2015 Was the Best Year. 2016 Will Be Better.

Happy New Year.

It’s tough watching the news on TV, or listening to it on the radio sometimes. And – trust me on this – it’s sometimes harder having to read it. The grim facts of awful deeds being committed around the world are often enough to turn even the most resilient of stomachs. I can’t tell you how many times this year as a broadcaster I’ve been upset at the stories I’ve had to cover: from being on the scene of the Shoreham Airshow disaster, to having to ‘up’ the death-toll in Paris, between each hourly bulletin.

But it’s not all bad news. In fact, it’s mostly good news.

Good news doesn’t translate well into news bulletins though. It’s not a criticism of my fellow journalists. It’s pretty hard to talk about rising standards over long periods of time, but completely relatable to talk about an awful event that’s just taken place.

As we have welcomed in a new year, I’d like to take a moment – if you’ll indulge me – and point out why despite the migrant crisis, economic disasters, and sickening terrorist attacks, 2015 was in fact the best year in the history of human existence. And it wasn’t just a ‘fluke’ year. 2014 was also better than 2013, which was better than 2012, and, well, you get the idea.

Not only that, but 2016 will almost certainly be measurably better than 2015 for the vast majority of our fellow species.

This isn’t wishful thinking. Quite the opposite: it’s a simple statement of fact. There are fewer hungry people in the world today than ever before. Yes, fewer as a proportion of the population than ever before, as well as in absolute terms, and that’s even considering the fact we number over seven billion now. We’re still well on course to virtually eliminating absolute poverty in the lifetimes of most people under the age of 40.

Proportionately, there are fewer victims of violence than ever, a fact made clearly when we consider that the last century – which contained no less than two world wars – was actually the least violent century with fewer conflicts than at any time in the history of human civilisation. Yes, we’re right to worry about ISIS, President Assad, and Yemen, Libya, Paris, Charleston. But that’s just us doing what we’ve always done: paying attention to the immediate bad news. It’s much harder – and often quite counter intuitive – to step back and look at the slowly-emerging positive trends of humanity.

Many people, reflexively, intuitively, but wrongly, think that things are always getting worse. If you look at 50 or 100 year ‘chunks’ of time, it’s seldom true. In fact, year-on-year these days, the world is getting better. For example:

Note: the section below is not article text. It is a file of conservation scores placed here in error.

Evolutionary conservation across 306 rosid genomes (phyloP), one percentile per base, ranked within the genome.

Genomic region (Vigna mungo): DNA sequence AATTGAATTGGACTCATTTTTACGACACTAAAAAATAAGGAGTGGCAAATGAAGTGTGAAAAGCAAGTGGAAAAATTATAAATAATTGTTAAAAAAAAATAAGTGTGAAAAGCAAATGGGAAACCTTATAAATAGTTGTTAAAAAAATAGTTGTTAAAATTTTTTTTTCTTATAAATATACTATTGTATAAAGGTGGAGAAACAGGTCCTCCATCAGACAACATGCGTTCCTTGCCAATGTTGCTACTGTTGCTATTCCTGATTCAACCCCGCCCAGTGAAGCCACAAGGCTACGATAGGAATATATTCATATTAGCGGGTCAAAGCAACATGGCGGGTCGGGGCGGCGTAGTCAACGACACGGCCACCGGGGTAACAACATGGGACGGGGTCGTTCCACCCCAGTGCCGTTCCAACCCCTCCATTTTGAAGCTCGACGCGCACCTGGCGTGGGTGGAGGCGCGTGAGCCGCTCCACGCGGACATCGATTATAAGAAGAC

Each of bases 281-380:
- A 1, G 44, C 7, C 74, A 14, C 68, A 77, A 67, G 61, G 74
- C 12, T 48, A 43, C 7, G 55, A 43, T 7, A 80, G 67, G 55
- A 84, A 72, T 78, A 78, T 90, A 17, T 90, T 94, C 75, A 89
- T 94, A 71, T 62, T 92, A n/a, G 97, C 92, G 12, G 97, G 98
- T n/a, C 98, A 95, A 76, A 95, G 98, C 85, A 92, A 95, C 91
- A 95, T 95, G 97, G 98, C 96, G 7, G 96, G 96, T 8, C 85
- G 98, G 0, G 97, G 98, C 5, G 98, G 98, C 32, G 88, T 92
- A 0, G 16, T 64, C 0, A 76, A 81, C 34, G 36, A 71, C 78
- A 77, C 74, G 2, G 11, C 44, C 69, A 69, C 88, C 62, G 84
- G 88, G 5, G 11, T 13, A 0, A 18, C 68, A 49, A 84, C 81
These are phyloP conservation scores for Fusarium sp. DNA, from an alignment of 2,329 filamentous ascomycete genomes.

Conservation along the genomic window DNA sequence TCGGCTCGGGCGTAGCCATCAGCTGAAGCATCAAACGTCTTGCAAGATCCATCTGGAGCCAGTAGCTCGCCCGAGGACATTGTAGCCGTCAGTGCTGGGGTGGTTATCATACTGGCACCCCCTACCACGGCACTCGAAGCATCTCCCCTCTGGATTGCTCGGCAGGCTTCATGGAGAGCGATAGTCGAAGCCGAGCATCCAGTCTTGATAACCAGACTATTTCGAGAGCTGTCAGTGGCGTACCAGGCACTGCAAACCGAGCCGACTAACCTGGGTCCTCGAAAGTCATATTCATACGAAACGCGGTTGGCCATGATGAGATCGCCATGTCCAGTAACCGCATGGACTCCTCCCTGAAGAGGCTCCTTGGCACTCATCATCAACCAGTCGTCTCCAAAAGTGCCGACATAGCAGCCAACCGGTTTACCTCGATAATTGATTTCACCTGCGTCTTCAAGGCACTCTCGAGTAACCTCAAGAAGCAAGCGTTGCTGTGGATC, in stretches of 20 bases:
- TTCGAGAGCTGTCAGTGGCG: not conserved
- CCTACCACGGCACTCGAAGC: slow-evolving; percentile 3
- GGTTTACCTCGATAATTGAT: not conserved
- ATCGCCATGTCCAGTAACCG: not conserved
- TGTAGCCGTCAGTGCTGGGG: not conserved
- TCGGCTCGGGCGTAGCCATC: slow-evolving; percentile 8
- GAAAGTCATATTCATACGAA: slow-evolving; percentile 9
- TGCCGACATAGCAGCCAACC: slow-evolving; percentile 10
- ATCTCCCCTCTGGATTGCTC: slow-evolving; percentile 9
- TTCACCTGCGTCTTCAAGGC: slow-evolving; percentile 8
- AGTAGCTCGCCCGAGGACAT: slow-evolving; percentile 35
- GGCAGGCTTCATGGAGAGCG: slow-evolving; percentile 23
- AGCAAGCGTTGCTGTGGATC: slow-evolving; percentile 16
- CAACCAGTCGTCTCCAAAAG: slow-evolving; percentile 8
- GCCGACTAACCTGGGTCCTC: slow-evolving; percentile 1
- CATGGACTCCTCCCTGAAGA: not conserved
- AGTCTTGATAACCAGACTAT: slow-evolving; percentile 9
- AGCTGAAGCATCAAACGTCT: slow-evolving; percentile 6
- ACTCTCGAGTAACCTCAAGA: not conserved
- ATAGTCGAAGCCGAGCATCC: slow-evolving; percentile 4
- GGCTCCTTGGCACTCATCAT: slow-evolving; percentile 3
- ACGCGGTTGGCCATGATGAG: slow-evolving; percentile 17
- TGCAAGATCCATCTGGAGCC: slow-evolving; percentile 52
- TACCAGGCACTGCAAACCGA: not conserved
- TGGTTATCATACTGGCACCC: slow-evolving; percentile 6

2015 literacy compared to 2014? Up.
2015 sexual equality compared to 2014? Up.
2015 human longevity compared to 2014? Up.
2015 infant mortality compared to 2014? Down.

We’re better fed. In 1990, the number of our fellow humans suffering from malnutrition fell to an incredible 19 percent. Fewer than one fifth of us. Amazing. But it got better: despite the increase in population, today the number of us suffering from malnutrition has collapsed to 11 percent and is falling all the time.

The rise of free markets and free trade (both of which could always be freer of course) has dramatically seen more of us healthier than ever before, and overall we’ve made remarkable improvements to the environment around the world. Cleaner water, increased biodiversity all playing a part. We’re so used to hearing that the environment is facing irrecoverable catastrophe, that it’s almost heresy to write those words. But ‘conventional wisdom’ doesn’t make those words any less true.

Another boon in the rise of ever-freer markets is the continuing decline of poverty. Earning $1 a day (in inflation-adjusted 1990 prices) is the definition of extreme poverty. Back in 1990, 43 percent of the developing world population lived on it. It more than halved by 2015 to 21 percent, and globally, it’s 9.7 percent: less than 10 percent for the first time ever. Single-figure extreme poverty. We really are going to make it history.

Even with Syria, Paris, and many other places, terrorist deaths are generally on the decline. The United States continues to wrestle with the issue of mass shootings, despite the number of homicides continuing to fall there by a steady 3,000 each year. Between just 2000 and 2015, the number of people worldwide dying due to violence had fallen by six percent.

There’s just no getting away from it. 2015 was generally for the average person, the greatest year to be a human being. I’d stake every penny I’ve got on 2016 beating it.

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